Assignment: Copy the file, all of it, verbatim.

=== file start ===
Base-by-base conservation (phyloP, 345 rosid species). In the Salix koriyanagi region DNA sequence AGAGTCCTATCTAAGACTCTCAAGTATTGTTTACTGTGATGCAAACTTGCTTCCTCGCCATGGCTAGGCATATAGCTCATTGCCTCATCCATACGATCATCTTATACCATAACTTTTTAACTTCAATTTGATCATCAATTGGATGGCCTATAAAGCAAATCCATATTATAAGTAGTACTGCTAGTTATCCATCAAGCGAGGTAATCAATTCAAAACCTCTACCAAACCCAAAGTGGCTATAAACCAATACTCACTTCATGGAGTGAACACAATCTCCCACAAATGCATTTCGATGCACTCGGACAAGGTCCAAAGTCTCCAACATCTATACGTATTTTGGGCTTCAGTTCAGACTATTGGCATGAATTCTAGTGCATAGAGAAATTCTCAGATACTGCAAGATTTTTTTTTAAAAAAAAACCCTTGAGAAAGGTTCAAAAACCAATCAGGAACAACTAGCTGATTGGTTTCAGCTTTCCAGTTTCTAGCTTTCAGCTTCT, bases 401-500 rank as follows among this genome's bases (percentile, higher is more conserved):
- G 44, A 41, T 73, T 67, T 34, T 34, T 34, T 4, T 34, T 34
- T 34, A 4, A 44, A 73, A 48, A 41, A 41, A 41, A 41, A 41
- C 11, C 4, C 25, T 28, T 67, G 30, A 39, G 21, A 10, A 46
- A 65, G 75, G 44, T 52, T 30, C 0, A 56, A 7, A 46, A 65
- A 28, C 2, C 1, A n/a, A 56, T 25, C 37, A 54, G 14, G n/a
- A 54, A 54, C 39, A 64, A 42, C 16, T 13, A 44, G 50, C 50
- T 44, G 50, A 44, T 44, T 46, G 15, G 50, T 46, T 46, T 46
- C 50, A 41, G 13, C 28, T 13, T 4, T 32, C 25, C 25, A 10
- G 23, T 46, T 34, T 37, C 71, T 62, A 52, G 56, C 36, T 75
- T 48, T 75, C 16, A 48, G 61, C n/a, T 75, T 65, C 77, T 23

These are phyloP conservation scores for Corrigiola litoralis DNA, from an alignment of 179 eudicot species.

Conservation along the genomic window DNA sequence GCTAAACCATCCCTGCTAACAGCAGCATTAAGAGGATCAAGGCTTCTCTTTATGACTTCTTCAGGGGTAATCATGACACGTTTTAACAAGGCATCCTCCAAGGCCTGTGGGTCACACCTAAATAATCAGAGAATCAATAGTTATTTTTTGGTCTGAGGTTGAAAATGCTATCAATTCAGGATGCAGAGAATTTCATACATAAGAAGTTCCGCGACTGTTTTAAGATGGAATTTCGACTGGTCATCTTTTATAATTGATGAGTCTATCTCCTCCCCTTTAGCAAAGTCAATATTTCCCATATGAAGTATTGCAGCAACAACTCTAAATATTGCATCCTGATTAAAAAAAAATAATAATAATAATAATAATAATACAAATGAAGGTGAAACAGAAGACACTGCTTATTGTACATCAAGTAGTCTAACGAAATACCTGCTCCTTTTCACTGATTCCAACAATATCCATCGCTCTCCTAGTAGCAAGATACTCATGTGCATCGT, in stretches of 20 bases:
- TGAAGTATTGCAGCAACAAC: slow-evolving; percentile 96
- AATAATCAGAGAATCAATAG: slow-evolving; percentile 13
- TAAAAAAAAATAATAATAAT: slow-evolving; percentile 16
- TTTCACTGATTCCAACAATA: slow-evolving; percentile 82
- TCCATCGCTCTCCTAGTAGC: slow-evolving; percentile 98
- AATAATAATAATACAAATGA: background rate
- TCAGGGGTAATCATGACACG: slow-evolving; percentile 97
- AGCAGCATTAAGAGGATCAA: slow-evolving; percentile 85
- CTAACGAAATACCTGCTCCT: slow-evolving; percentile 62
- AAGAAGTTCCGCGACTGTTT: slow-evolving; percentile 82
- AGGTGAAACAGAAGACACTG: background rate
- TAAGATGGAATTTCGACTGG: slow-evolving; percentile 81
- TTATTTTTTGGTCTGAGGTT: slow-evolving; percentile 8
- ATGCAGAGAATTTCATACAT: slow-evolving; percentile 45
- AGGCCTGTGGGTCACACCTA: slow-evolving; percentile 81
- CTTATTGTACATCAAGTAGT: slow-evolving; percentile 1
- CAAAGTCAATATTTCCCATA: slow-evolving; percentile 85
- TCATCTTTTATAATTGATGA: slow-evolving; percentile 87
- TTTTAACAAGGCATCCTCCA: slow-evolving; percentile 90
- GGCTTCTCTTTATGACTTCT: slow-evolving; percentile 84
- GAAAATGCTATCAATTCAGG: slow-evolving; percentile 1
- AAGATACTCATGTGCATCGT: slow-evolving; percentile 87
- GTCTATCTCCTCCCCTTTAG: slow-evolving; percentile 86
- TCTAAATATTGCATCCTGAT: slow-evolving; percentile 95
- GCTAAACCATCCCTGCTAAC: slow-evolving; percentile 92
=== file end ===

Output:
Base-by-base conservation (phyloP, 345 rosid species). In the Salix koriyanagi region DNA sequence AGAGTCCTATCTAAGACTCTCAAGTATTGTTTACTGTGATGCAAACTTGCTTCCTCGCCATGGCTAGGCATATAGCTCATTGCCTCATCCATACGATCATCTTATACCATAACTTTTTAACTTCAATTTGATCATCAATTGGATGGCCTATAAAGCAAATCCATATTATAAGTAGTACTGCTAGTTATCCATCAAGCGAGGTAATCAATTCAAAACCTCTACCAAACCCAAAGTGGCTATAAACCAATACTCACTTCATGGAGTGAACACAATCTCCCACAAATGCATTTCGATGCACTCGGACAAGGTCCAAAGTCTCCAACATCTATACGTATTTTGGGCTTCAGTTCAGACTATTGGCATGAATTCTAGTGCATAGAGAAATTCTCAGATACTGCAAGATTTTTTTTTAAAAAAAAACCCTTGAGAAAGGTTCAAAAACCAATCAGGAACAACTAGCTGATTGGTTTCAGCTTTCCAGTTTCTAGCTTTCAGCTTCT, bases 401-500 rank as follows among this genome's bases (percentile, higher is more conserved):
- G 44, A 41, T 73, T 67, T 34, T 34, T 34, T 4, T 34, T 34
- T 34, A 4, A 44, A 73, A 48, A 41, A 41, A 41, A 41, A 41
- C 11, C 4, C 25, T 28, T 67, G 30, A 39, G 21, A 10, A 46
- A 65, G 75, G 44, T 52, T 30, C 0, A 56, A 7, A 46, A 65
- A 28, C 2, C 1, A n/a, A 56, T 25, C 37, A 54, G 14, G n/a
- A 54, A 54, C 39, A 64, A 42, C 16, T 13, A 44, G 50, C 50
- T 44, G 50, A 44, T 44, T 46, G 15, G 50, T 46, T 46, T 46
- C 50, A 41, G 13, C 28, T 13, T 4, T 32, C 25, C 25, A 10
- G 23, T 46, T 34, T 37, C 71, T 62, A 52, G 56, C 36, T 75
- T 48, T 75, C 16, A 48, G 61, C n/a, T 75, T 65, C 77, T 23

These are phyloP conservation scores for Corrigiola litoralis DNA, from an alignment of 179 eudicot species.

Conservation along the genomic window DNA sequence GCTAAACCATCCCTGCTAACAGCAGCATTAAGAGGATCAAGGCTTCTCTTTATGACTTCTTCAGGGGTAATCATGACACGTTTTAACAAGGCATCCTCCAAGGCCTGTGGGTCACACCTAAATAATCAGAGAATCAATAGTTATTTTTTGGTCTGAGGTTGAAAATGCTATCAATTCAGGATGCAGAGAATTTCATACATAAGAAGTTCCGCGACTGTTTTAAGATGGAATTTCGACTGGTCATCTTTTATAATTGATGAGTCTATCTCCTCCCCTTTAGCAAAGTCAATATTTCCCATATGAAGTATTGCAGCAACAACTCTAAATATTGCATCCTGATTAAAAAAAAATAATAATAATAATAATAATAATACAAATGAAGGTGAAACAGAAGACACTGCTTATTGTACATCAAGTAGTCTAACGAAATACCTGCTCCTTTTCACTGATTCCAACAATATCCATCGCTCTCCTAGTAGCAAGATACTCATGTGCATCGT, in stretches of 20 bases:
- TGAAGTATTGCAGCAACAAC: slow-evolving; percentile 96
- AATAATCAGAGAATCAATAG: slow-evolving; percentile 13
- TAAAAAAAAATAATAATAAT: slow-evolving; percentile 16
- TTTCACTGATTCCAACAATA: slow-evolving; percentile 82
- TCCATCGCTCTCCTAGTAGC: slow-evolving; percentile 98
- AATAATAATAATACAAATGA: background rate
- TCAGGGGTAATCATGACACG: slow-evolving; percentile 97
- AGCAGCATTAAGAGGATCAA: slow-evolving; percentile 85
- CTAACGAAATACCTGCTCCT: slow-evolving; percentile 62
- AAGAAGTTCCGCGACTGTTT: slow-evolving; percentile 82
- AGGTGAAACAGAAGACACTG: background rate
- TAAGATGGAATTTCGACTGG: slow-evolving; percentile 81
- TTATTTTTTGGTCTGAGGTT: slow-evolving; percentile 8
- ATGCAGAGAATTTCATACAT: slow-evolving; percentile 45
- AGGCCTGTGGGTCACACCTA: slow-evolving; percentile 81
- CTTATTGTACATCAAGTAGT: slow-evolving; percentile 1
- CAAAGTCAATATTTCCCATA: slow-evolving; percentile 85
- TCATCTTTTATAATTGATGA: slow-evolving; percentile 87
- TTTTAACAAGGCATCCTCCA: slow-evolving; percentile 90
- GGCTTCTCTTTATGACTTCT: slow-evolving; percentile 84
- GAAAATGCTATCAATTCAGG: slow-evolving; percentile 1
- AAGATACTCATGTGCATCGT: slow-evolving; percentile 87
- GTCTATCTCCTCCCCTTTAG: slow-evolving; percentile 86
- TCTAAATATTGCATCCTGAT: slow-evolving; percentile 95
- GCTAAACCATCCCTGCTAAC: slow-evolving; percentile 92